Good result, and again, Chad Wolf has done a whole lot of horrible stuff-
Andrew: -and this paves the way to judicially undo with the stroke of a pen, invoking the one spell, “void ab initio!”
Andrew: To make it go away.
Thomas: Well, hey, great job nailing this one Andrew.
Andrew Was Right – Mizelle Judicial Appointment
You know, Andrew doesn’t get enough pats on the back in my opinion, so I’ll also do that. You were right. There’s more though! Your back’s gonna be sore from all the patting. What else did you get right?
Andrew: [Laughs] Well this one I wish I hadn’t gotten right. You might recall Opening Arguments episode 420 when we discussed 33-year-old Katheryn Kimball Mizelle, rated not qualified by the American Bar Association. Not that there was some, because remember there are three categories. There’s “well qualified,” that’s what you need to serve on the court. There is “qualified,” which typically means yeah, come back; withdraw this nomination and come back later. Then there is “you shouldn’t be allowed in the building.”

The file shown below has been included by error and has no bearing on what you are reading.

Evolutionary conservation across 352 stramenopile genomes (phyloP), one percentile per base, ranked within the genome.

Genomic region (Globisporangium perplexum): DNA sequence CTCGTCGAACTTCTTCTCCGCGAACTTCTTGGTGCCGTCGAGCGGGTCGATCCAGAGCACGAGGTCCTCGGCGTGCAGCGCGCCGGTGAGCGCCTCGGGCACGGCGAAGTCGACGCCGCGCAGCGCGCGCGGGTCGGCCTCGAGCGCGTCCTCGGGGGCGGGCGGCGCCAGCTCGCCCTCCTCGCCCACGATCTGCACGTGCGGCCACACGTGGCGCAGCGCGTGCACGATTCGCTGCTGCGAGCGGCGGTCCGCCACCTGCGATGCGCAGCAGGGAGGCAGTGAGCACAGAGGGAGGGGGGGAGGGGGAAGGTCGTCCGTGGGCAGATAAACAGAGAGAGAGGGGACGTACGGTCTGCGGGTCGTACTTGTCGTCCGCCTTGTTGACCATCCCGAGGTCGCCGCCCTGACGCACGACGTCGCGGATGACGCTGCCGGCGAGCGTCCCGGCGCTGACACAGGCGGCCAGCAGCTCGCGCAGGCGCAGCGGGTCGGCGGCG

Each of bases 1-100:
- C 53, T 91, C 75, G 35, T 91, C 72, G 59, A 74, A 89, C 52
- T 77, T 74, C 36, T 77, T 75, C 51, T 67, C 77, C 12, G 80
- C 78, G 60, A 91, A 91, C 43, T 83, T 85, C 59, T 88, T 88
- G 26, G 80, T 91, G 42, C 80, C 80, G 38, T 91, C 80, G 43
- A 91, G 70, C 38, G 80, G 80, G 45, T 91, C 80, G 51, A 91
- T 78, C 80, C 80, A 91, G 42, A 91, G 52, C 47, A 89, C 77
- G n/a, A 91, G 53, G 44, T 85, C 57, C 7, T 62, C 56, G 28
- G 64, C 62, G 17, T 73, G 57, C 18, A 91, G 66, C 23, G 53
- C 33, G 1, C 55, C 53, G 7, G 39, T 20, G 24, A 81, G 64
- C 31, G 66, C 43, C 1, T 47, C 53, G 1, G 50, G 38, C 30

Andrew: Which is what she got.
Thomas: Yeah, how did you get in here? Call security.
Andrew: This is somebody who was an associate at Jones Day, had been there for 10 months-
Andrew: -at the time that she was about to be elevated to the Federal Bench for life. Had only been admitted to the bar for 8 years. But again, the first 7 of those years were spent not doing law stuff!
Thomas: Backpacking or something? Finding herself?
Andrew: Yeah. (Quote) “Since her admission to the Bar, Ms. Mizelle has not tried a case, civil or criminal, as lead or co-counsel. Of her four distinguished federal clerkships, one clerkship was in the trial court, that year plus her 10 months at a reputable law firm and approximately three years in government practice, translates to five years of experience in the trial courts.” That is saying alright, we’re gonna give you credit for-
Thomas: That sounds generous.
Andrew: Every single thing you put on the resume, and then “The ABA,” this is what passes for humor at the ABA, says-
Thomas: [Laughs] Here goes.
Andrew: “This represents a rather marked departure from the 12-year minimum that we expect from judicial nominees.”
Thomas: [Sarcastically] Wow, way to lay the smackdown.
Andrew: I understand, that’s not exactly a thigh-slapper.
Andrew: No, she’s preposterously unqualified. You alluded to this at the start, this is why it is crucial that we retake the Senate because absent retaking the Senate Mitch McConnell will do to Joe Biden what he did to Barack Obama, place a 100% hold on federal judges. Now I have, if we lose these elections, I have a hardball plan that I will get out to Joe Biden, I’m 100% serious about this.